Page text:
The Barton Pecan was the first pecan released by the USDA Breeding Program in 1953. It is the result of a cross between the varieties “Moore” and “Success” made in John Barton Sr’s by L.D. Romberg back in 1937.
Barton has outstanding scab resistance that has held up since its release. It does have a few cultural issues that has kept it from being planted as widely as you would expect. It is very prone to alternate bearing.
It severely overbears which causes poor nut quality. The following year there are almost no nuts. This trait was a deal breaker years ago when tree crop management was not practiced.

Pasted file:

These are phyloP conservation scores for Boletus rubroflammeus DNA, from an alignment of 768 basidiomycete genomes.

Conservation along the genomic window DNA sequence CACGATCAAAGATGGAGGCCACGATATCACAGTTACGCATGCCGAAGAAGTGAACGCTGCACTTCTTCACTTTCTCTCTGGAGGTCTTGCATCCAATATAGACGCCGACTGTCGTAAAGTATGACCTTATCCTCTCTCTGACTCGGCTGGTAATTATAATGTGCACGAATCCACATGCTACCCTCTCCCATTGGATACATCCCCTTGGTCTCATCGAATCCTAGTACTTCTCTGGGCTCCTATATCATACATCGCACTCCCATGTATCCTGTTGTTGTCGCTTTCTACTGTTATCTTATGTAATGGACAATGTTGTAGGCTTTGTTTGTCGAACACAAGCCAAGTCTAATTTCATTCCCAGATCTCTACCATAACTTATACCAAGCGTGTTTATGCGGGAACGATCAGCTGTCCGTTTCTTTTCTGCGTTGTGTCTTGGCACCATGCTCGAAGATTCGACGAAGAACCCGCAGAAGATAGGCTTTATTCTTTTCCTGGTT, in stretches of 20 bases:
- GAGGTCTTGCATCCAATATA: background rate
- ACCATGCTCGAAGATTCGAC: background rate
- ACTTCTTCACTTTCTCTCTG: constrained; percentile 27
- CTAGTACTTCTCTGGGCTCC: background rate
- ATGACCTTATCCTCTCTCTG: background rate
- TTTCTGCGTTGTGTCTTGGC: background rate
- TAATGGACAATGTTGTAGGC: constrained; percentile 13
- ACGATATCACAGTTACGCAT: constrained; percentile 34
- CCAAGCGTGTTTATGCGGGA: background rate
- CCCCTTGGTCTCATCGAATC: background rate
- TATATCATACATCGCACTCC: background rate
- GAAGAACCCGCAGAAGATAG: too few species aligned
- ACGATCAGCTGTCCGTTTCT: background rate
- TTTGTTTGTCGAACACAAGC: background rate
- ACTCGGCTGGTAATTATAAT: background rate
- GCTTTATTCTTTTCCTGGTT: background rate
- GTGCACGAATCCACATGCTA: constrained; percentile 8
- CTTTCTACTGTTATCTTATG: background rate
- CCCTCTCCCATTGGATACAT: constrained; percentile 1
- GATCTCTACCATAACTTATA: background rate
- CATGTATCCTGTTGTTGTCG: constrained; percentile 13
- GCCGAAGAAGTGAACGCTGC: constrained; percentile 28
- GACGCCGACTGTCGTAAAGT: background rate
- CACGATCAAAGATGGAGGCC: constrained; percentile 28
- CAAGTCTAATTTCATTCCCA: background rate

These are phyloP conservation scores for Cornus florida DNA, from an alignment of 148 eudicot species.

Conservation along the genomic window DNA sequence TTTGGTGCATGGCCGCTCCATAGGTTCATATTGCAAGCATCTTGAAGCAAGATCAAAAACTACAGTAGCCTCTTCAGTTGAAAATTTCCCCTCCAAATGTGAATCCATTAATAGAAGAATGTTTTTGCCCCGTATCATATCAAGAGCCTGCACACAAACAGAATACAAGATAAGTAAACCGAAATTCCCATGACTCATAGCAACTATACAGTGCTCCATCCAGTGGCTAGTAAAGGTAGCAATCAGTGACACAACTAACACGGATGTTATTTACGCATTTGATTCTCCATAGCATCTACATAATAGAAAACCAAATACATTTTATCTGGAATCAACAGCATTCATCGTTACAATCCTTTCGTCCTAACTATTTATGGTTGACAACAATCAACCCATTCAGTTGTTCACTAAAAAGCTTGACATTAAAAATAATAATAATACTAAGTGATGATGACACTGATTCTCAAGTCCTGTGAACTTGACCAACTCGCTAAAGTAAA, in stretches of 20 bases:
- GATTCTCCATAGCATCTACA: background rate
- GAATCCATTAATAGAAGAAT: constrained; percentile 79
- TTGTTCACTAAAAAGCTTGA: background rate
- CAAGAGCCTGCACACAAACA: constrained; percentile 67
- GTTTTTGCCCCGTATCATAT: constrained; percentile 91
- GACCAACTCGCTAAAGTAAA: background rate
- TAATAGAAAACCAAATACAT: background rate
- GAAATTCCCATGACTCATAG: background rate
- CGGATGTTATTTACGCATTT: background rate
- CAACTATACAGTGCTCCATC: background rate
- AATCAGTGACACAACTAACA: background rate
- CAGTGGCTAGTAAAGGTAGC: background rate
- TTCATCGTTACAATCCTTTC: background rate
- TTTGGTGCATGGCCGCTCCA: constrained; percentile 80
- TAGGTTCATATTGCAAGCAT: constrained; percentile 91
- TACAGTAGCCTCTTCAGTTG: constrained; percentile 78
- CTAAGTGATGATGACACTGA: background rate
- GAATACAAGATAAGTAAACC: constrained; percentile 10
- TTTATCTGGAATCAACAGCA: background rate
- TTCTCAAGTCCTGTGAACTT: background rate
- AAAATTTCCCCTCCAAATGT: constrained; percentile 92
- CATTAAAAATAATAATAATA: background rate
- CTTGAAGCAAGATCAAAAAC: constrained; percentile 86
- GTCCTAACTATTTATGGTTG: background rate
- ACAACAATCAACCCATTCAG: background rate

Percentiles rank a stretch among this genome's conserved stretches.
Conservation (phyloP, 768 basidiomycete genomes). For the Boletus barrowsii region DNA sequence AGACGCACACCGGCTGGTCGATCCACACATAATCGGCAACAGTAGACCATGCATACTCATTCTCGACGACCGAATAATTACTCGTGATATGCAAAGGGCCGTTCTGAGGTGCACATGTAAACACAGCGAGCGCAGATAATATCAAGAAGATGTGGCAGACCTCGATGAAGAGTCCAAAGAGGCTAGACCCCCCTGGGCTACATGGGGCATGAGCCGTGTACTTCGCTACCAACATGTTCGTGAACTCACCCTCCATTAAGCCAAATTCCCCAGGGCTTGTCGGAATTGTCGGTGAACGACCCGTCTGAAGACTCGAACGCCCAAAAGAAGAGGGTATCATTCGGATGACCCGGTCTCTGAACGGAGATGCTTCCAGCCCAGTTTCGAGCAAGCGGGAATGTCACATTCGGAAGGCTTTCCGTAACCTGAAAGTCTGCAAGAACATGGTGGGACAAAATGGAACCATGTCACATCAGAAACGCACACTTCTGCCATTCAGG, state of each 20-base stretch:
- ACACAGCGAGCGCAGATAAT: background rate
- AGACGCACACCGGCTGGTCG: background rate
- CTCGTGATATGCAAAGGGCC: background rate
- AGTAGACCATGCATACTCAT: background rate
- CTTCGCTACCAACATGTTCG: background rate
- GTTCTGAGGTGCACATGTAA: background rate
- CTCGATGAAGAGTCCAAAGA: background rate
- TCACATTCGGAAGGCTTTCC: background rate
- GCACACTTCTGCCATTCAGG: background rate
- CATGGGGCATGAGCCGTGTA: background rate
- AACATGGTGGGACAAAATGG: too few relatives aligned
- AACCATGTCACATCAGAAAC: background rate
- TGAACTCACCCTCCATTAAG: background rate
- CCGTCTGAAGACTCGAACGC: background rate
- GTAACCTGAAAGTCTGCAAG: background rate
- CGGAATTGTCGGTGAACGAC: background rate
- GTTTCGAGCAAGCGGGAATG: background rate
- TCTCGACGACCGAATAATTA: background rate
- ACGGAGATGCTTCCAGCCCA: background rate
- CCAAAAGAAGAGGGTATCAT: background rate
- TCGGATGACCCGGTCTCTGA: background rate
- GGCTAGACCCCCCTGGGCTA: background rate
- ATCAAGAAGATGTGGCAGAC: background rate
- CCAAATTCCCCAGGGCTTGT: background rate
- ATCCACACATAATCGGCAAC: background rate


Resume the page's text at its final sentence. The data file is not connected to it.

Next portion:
Growers are now finding that by shaking the trees during the summer to reduce the crop load they can eliminate alternate bearing and vastly improve nut quality. This is definitely not a yard tree. It must be managed to be productive.
Barton is a type 1 and has a midseason pollen release and flower receptivity. Nut size is 68 nuts per pound. Nuts ripen around October 8
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